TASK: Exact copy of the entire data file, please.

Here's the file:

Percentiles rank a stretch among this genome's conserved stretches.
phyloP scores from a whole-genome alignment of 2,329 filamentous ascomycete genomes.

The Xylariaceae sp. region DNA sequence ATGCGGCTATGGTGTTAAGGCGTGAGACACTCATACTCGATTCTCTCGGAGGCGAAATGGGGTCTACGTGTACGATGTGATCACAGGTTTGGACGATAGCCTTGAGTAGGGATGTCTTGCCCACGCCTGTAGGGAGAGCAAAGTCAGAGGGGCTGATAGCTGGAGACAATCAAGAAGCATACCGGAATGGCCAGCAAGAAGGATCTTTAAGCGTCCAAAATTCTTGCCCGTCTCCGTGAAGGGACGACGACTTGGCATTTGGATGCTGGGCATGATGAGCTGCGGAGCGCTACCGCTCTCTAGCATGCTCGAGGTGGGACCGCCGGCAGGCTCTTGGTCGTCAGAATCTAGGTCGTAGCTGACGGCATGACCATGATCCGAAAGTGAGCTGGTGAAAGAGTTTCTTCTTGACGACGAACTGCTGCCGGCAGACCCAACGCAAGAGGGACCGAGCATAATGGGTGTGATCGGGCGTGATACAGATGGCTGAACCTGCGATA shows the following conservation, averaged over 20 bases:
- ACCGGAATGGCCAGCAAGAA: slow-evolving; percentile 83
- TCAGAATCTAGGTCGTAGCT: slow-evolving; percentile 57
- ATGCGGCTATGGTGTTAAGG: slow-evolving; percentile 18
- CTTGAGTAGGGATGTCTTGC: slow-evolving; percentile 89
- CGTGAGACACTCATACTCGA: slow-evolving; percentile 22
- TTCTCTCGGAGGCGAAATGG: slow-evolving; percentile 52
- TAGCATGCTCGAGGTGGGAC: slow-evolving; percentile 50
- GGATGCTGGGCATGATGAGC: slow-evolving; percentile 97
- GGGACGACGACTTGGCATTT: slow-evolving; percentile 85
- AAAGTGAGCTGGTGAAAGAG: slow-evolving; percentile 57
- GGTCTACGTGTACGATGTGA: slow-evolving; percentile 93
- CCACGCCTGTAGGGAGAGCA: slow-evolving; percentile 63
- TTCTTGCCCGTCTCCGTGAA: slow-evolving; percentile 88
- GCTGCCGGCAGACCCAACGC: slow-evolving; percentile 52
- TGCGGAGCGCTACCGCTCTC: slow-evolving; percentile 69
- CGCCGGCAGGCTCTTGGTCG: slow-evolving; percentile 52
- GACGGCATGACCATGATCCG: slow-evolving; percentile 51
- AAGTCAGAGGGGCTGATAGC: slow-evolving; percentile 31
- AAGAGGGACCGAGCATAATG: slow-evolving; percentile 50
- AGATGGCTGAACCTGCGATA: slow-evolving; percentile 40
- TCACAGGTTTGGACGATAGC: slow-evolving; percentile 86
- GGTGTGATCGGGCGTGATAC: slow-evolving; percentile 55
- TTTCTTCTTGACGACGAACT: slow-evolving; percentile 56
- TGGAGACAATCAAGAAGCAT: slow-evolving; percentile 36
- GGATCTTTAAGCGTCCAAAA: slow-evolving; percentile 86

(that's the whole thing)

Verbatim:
Percentiles rank a stretch among this genome's conserved stretches.
phyloP scores from a whole-genome alignment of 2,329 filamentous ascomycete genomes.

The Xylariaceae sp. region DNA sequence ATGCGGCTATGGTGTTAAGGCGTGAGACACTCATACTCGATTCTCTCGGAGGCGAAATGGGGTCTACGTGTACGATGTGATCACAGGTTTGGACGATAGCCTTGAGTAGGGATGTCTTGCCCACGCCTGTAGGGAGAGCAAAGTCAGAGGGGCTGATAGCTGGAGACAATCAAGAAGCATACCGGAATGGCCAGCAAGAAGGATCTTTAAGCGTCCAAAATTCTTGCCCGTCTCCGTGAAGGGACGACGACTTGGCATTTGGATGCTGGGCATGATGAGCTGCGGAGCGCTACCGCTCTCTAGCATGCTCGAGGTGGGACCGCCGGCAGGCTCTTGGTCGTCAGAATCTAGGTCGTAGCTGACGGCATGACCATGATCCGAAAGTGAGCTGGTGAAAGAGTTTCTTCTTGACGACGAACTGCTGCCGGCAGACCCAACGCAAGAGGGACCGAGCATAATGGGTGTGATCGGGCGTGATACAGATGGCTGAACCTGCGATA shows the following conservation, averaged over 20 bases:
- ACCGGAATGGCCAGCAAGAA: slow-evolving; percentile 83
- TCAGAATCTAGGTCGTAGCT: slow-evolving; percentile 57
- ATGCGGCTATGGTGTTAAGG: slow-evolving; percentile 18
- CTTGAGTAGGGATGTCTTGC: slow-evolving; percentile 89
- CGTGAGACACTCATACTCGA: slow-evolving; percentile 22
- TTCTCTCGGAGGCGAAATGG: slow-evolving; percentile 52
- TAGCATGCTCGAGGTGGGAC: slow-evolving; percentile 50
- GGATGCTGGGCATGATGAGC: slow-evolving; percentile 97
- GGGACGACGACTTGGCATTT: slow-evolving; percentile 85
- AAAGTGAGCTGGTGAAAGAG: slow-evolving; percentile 57
- GGTCTACGTGTACGATGTGA: slow-evolving; percentile 93
- CCACGCCTGTAGGGAGAGCA: slow-evolving; percentile 63
- TTCTTGCCCGTCTCCGTGAA: slow-evolving; percentile 88
- GCTGCCGGCAGACCCAACGC: slow-evolving; percentile 52
- TGCGGAGCGCTACCGCTCTC: slow-evolving; percentile 69
- CGCCGGCAGGCTCTTGGTCG: slow-evolving; percentile 52
- GACGGCATGACCATGATCCG: slow-evolving; percentile 51
- AAGTCAGAGGGGCTGATAGC: slow-evolving; percentile 31
- AAGAGGGACCGAGCATAATG: slow-evolving; percentile 50
- AGATGGCTGAACCTGCGATA: slow-evolving; percentile 40
- TCACAGGTTTGGACGATAGC: slow-evolving; percentile 86
- GGTGTGATCGGGCGTGATAC: slow-evolving; percentile 55
- TTTCTTCTTGACGACGAACT: slow-evolving; percentile 56
- TGGAGACAATCAAGAAGCAT: slow-evolving; percentile 36
- GGATCTTTAAGCGTCCAAAA: slow-evolving; percentile 86